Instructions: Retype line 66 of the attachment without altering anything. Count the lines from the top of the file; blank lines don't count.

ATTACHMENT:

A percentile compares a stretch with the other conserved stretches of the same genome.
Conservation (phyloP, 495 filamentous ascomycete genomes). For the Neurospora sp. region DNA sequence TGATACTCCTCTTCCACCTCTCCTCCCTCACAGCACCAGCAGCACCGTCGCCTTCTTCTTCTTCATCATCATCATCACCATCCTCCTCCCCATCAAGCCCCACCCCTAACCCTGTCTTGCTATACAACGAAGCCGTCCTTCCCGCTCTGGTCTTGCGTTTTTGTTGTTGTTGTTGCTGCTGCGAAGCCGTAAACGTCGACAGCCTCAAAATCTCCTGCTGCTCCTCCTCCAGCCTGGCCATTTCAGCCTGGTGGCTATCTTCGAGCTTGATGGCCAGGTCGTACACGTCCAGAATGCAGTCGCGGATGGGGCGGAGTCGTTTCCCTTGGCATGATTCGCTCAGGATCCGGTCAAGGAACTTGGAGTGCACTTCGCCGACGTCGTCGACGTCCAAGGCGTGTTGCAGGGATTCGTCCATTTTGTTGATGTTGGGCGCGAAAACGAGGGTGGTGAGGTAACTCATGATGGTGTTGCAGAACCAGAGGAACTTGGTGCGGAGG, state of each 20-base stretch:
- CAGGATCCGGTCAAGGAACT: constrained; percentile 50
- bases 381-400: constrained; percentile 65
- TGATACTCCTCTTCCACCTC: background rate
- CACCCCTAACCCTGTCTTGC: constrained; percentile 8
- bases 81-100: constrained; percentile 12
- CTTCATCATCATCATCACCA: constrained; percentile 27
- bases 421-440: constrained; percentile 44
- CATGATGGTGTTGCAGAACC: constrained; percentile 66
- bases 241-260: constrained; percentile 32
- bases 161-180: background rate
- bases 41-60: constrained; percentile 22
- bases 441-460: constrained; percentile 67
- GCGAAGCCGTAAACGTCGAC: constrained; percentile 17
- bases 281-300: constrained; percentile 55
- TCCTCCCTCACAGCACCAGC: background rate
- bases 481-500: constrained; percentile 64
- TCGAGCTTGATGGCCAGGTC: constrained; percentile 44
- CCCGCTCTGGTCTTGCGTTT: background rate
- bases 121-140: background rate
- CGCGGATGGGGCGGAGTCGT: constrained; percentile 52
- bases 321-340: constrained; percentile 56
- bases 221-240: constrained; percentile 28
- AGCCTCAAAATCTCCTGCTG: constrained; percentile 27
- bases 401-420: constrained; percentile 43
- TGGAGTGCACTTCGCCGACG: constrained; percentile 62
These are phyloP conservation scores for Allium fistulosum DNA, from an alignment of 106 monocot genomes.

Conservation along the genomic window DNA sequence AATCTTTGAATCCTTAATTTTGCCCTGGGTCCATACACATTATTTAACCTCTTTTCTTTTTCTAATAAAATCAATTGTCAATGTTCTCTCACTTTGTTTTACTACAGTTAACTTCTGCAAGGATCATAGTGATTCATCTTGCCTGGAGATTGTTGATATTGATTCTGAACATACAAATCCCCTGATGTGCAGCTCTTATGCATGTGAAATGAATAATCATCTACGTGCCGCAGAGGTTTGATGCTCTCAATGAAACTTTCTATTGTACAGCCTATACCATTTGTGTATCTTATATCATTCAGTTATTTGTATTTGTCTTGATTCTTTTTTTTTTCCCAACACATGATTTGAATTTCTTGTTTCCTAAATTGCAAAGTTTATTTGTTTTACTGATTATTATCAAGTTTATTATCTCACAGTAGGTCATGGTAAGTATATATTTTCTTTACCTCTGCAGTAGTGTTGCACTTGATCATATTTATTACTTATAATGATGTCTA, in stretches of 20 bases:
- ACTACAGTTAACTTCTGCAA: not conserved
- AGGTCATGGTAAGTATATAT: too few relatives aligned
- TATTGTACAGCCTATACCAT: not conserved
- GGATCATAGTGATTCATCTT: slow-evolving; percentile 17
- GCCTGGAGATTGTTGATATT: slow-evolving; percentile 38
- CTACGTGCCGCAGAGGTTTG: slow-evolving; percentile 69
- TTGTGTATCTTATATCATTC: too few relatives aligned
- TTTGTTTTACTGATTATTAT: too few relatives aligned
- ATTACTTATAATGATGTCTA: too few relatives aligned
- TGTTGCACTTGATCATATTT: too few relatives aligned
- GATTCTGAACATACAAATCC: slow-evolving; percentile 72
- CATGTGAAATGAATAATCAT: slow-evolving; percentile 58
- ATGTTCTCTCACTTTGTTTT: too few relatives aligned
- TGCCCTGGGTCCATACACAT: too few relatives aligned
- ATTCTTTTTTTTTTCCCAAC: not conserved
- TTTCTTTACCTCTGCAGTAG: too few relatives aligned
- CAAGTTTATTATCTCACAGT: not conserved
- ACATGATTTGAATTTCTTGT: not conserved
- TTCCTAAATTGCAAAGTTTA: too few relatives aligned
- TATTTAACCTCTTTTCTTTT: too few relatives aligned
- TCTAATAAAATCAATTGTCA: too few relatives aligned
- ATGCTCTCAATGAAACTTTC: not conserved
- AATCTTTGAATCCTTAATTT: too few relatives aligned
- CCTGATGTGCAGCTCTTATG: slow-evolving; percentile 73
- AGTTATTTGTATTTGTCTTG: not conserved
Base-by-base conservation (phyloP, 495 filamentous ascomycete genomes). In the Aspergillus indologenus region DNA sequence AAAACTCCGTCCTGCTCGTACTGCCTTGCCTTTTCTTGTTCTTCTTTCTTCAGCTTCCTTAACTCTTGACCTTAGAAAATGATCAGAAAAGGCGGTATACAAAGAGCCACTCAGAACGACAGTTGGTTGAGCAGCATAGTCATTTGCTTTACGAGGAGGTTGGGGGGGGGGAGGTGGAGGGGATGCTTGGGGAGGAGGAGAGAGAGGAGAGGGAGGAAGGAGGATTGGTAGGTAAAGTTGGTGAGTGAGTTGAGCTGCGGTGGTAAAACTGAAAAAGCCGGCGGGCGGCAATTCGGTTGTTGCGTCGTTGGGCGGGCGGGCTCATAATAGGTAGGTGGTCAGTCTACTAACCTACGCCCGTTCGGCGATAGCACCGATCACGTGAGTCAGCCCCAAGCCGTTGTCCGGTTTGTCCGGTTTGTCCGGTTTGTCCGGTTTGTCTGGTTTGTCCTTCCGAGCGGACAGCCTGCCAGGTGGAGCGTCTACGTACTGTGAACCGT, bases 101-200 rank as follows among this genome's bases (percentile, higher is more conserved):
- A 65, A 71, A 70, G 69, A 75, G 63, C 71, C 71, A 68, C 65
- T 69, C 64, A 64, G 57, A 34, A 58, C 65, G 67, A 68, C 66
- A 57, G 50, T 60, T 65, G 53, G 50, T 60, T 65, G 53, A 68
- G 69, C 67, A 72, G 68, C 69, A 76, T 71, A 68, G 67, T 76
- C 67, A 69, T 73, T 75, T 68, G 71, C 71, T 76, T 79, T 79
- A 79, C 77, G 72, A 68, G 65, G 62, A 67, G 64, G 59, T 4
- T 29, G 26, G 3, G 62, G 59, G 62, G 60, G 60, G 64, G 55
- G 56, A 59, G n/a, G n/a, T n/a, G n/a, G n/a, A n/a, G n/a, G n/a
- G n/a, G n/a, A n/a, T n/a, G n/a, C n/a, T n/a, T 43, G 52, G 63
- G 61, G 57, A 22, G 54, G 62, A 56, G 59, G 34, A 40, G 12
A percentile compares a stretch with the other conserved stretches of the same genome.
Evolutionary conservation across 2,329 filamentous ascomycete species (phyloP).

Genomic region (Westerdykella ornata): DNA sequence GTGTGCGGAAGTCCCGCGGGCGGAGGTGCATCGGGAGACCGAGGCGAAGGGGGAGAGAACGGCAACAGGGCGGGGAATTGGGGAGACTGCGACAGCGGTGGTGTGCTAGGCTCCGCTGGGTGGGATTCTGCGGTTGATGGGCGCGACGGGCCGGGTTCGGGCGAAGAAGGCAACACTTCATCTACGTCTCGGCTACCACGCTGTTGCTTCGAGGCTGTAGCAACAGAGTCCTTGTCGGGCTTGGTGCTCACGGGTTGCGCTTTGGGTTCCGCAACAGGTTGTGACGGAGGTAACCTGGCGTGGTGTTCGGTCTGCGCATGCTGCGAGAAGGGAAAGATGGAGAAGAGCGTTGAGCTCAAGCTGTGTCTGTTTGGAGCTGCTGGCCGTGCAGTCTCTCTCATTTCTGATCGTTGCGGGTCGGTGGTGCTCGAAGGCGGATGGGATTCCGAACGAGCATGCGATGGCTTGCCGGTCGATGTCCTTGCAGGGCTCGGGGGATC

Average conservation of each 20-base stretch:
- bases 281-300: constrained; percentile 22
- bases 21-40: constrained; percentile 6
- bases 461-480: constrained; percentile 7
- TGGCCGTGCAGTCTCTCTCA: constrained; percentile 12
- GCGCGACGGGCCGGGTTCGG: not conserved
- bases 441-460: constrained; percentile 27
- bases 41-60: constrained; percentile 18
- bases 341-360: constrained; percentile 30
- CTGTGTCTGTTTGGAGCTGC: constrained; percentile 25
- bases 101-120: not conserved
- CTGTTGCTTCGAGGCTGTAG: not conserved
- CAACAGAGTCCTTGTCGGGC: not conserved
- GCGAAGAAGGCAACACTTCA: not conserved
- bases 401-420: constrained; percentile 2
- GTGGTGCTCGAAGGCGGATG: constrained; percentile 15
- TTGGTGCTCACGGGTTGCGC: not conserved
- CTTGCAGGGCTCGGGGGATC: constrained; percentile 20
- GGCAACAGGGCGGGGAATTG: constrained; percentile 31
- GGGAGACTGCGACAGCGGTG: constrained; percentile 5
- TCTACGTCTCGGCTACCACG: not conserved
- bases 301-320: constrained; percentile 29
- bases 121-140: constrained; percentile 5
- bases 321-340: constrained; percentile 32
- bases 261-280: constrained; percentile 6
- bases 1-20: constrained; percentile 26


A percentile compares a stretch with the other conserved stretches of the same genome.